Posted in December 2010 by Ted Morrissey on December 31, 2010

On the one hand, I claim not to put a lot of stock in the significance of certain dates for their own sake, but the last day of the calendar year seems to encourage reflection. From a writing standpoint in particular, it’s definitely been a good one. I placed the odd and off-color story “Unnatural Deeds” with Leaf Garden, issue #8. Frankly, it took several months to find a publisher for that one, but I’m proud of it in the sense, especially, that the story is a testament to honesty — life as it really is, and not a sanitized version of it. It raised a few eyebrows, that I know of. I also placed the story “Walkin’ the Dog” in the debut issue of Spilling Ink Review. In that story I’d experimented with narrative that rests more heavily than usual (for me) on repetition of specific images, especially the color orange. It hasn’t come out yet, but Pisgah Review took my story “The Composure of Death”; it should be out this winter or spring. I realize now all three stories have in common that I borrowed their titles from other literary sources: Macbeth (5.1), “Unnatural deeds do breed unnatural troubles”; the title of Walter Mosley’s conceptual novel Walkin’ the Dog; and Nathaniel Hawthorne’s “The Minister’s Black Veil,” “[T]he corpse had slightly shuddered, rustling the shroud and muslin cap, though the countenance retained the composure of death.”

The biggest stroke of luck of course was finding a publisher, finally, for my novel Men of Winter, which the new small press Punkin House picked up in the spring and released at the end of November. Thus 2011 will be in large part about promoting the novel. I also hope to release Weeping with an Ancient God, a novella and story collection, tentatively taken by Punkin House. The first chapter of Weeping, titled “Melvill in the Marquesas,” was published in September in The Final Draft. (I meant to provide a link to the story, which was published online, but the link has become inactive again — a bit disconcerting, as I’ve been hoping it would be floating around in the ether promoting in its way the coming novella release.) I thought I would have difficulty placing the novella excerpt — it is a bit unusual, in essence a fictionalized biography of Herman Melville’s experience among cannibals in 1842, during the whaling adventure that led to his eventually writing Moby Dick — but The Final Draft picked it up pretty quickly, and even though I withdrew it promptly from other journals’ consideration, I received three other offers of publication, and two rejections with long notes of praise (highly unusual, from my experience). So maybe the novella itself will generate some reading interest.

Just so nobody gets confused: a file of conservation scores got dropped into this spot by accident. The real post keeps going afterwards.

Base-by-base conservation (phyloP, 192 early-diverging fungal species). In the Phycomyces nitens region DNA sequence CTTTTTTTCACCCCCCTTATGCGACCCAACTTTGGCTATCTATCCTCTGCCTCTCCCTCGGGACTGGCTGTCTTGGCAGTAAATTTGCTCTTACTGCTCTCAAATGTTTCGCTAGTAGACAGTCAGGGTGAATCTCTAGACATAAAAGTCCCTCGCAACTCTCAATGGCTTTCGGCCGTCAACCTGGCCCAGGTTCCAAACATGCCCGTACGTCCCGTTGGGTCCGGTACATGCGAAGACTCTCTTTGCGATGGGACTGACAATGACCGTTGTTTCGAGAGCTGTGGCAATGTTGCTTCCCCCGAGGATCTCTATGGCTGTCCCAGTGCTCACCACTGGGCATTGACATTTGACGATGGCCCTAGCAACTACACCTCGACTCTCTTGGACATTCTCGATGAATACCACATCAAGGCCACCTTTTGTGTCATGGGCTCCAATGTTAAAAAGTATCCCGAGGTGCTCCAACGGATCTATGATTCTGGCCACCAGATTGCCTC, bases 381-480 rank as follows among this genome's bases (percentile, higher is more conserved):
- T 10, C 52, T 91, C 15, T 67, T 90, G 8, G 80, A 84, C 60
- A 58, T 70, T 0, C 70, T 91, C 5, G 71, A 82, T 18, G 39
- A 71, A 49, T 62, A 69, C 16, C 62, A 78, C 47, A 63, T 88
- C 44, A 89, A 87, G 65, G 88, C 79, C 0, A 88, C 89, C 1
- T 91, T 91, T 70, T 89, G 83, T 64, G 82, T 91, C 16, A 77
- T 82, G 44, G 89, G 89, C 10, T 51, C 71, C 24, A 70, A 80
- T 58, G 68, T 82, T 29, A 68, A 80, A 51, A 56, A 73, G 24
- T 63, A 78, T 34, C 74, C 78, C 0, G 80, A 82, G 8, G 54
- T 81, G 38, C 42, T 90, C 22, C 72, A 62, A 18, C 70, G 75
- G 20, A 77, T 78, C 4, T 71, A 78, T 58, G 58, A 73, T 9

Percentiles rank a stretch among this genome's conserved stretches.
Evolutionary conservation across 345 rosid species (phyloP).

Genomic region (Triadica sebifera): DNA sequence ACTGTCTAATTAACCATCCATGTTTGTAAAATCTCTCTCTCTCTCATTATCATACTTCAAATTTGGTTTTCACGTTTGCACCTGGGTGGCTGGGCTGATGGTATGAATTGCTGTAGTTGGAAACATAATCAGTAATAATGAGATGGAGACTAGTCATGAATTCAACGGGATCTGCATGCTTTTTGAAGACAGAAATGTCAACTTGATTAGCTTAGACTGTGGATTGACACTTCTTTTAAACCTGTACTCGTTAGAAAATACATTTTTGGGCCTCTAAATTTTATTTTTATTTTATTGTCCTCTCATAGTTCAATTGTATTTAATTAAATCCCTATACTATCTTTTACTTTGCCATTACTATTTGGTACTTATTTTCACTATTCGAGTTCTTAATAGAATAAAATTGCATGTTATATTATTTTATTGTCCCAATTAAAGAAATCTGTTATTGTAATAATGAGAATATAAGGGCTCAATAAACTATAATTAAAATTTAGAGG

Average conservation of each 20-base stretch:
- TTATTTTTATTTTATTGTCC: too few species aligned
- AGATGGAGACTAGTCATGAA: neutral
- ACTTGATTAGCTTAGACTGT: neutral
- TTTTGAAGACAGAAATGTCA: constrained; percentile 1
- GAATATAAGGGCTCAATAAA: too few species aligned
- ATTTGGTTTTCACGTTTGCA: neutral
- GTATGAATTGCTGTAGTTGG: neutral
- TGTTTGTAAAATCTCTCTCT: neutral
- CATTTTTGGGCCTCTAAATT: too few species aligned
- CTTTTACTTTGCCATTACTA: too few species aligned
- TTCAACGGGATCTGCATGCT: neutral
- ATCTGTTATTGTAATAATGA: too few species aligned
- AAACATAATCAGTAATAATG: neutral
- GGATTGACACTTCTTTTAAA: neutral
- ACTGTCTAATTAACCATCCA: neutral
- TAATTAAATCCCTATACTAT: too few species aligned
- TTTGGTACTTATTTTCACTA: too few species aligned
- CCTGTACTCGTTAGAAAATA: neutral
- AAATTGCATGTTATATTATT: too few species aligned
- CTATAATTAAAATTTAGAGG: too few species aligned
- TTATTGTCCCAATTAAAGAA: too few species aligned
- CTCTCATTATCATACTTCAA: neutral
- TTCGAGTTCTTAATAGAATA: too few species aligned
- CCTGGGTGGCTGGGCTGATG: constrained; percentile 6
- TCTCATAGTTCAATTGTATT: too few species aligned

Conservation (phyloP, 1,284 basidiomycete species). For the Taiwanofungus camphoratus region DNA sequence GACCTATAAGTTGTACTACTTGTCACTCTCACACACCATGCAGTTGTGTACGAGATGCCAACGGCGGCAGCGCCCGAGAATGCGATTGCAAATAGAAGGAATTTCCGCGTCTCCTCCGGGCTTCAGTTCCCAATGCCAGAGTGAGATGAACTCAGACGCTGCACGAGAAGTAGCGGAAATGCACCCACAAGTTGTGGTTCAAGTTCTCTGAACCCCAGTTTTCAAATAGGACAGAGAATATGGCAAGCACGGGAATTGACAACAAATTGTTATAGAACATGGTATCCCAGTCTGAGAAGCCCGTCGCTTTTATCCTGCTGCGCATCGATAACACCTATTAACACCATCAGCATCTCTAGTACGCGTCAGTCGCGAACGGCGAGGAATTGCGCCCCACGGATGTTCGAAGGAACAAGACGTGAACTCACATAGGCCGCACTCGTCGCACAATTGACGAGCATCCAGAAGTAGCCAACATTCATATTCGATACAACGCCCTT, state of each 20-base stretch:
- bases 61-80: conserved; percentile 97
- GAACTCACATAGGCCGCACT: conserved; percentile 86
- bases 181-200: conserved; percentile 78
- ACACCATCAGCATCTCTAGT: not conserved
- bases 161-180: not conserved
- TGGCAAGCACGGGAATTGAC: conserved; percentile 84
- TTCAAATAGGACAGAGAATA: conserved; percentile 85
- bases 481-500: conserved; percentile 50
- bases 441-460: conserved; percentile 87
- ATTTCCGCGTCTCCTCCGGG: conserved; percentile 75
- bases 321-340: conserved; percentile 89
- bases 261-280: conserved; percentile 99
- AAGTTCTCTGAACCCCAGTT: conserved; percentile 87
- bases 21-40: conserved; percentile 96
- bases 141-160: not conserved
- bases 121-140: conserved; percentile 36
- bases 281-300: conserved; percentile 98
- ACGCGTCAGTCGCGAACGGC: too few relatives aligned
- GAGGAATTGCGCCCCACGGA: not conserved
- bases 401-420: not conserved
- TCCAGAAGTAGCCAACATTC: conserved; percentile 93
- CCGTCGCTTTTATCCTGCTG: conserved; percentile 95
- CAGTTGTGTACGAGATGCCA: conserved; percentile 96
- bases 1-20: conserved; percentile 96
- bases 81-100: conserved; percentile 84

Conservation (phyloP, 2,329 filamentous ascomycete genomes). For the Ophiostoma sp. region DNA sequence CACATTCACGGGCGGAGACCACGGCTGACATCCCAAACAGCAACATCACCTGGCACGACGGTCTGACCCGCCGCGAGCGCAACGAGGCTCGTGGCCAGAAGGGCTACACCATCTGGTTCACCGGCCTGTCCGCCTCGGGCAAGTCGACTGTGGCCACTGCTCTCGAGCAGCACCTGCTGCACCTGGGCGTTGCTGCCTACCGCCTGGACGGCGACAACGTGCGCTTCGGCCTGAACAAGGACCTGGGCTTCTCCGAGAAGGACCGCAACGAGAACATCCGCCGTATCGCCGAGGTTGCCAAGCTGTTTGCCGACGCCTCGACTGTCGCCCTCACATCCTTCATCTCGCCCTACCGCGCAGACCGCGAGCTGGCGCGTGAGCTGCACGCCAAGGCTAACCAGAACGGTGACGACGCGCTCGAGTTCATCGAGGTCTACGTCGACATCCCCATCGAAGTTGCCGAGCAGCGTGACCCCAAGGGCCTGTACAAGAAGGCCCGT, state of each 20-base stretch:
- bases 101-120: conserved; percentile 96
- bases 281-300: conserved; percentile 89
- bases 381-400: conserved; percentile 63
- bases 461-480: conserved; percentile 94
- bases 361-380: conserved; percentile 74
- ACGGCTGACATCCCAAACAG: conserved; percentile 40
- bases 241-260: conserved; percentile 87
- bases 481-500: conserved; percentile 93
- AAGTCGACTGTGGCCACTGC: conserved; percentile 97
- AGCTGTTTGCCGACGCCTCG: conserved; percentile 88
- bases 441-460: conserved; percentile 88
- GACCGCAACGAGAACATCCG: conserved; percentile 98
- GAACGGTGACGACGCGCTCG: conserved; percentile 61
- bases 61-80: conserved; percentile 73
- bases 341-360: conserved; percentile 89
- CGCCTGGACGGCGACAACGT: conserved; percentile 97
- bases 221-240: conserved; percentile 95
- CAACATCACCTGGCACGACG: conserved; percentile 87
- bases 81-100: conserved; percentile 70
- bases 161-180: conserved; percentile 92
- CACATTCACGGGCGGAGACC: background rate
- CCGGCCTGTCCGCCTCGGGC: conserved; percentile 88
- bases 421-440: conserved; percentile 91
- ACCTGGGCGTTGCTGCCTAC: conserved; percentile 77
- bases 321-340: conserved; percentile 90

I was also invited to contribute to Glimmer Train Press’ Writers Ask series, a well-respected how-to publication, and thus my piece “Researching the Rhythms of Voice” will appear this winter or spring. I wrote about the process I’ve gone through to write my current project, whose working title is the Authoress, as its first-person protagonist is modeled after the nineteenth-century American writer Washington Irving. In particular I’ve been reading an obscure collection of Irving’s letters in order to get the feel of his more informal prose style. I’ve written about 340 manuscript pages of the Authoress, and hope to finish within a year or so. One other writing development was my establishing a new blog via my publisher, Punkin House. I decided what the world may need is a blog devoted to helping new(er) writers find outlets for their work, thus Pathfinding.

The Authoress has taken up all my writing energy, so I haven’t written any shorter pieces, nor any scholarly papers — both of which I miss, but it’s important to devote the necessary time and mental processing to the new novel. I’m not short on ideas: I have several writing projects, both small and large, creative and scholarly, in mind.

Finally, I don’t normally write about cinema, especially contemporary American cinema, but the other day I saw the Coen Brothers’ newest offering, True Grit, and I found it quite mesmerizing and wonderful. The acting is superb (and why wouldn’t it be, given the cast?), but beyond that the cinematic style is quite engaging, epic and even biblical in its scope. I know there have been some naysayers who don’t like the idea of remaking the 1969 John Wayne classic, directed by Henry Hathaway — and I love that True Grit, too — but the Coen Brothers have remained truer, apparently, to Charles Portis’s 1968 novel, and have given us a film that is darker and, well, grittier, than the original film, great as it is.

On the reading front, I continue to make my way through Tolstoy’s Anna Karenina, and am enjoying it very much. Winter break is nearly over, and it will be back to the three-job grind, but I’ve managed to make a lot of progress on the Authoress.

tedmorrissey.com

Men of Winter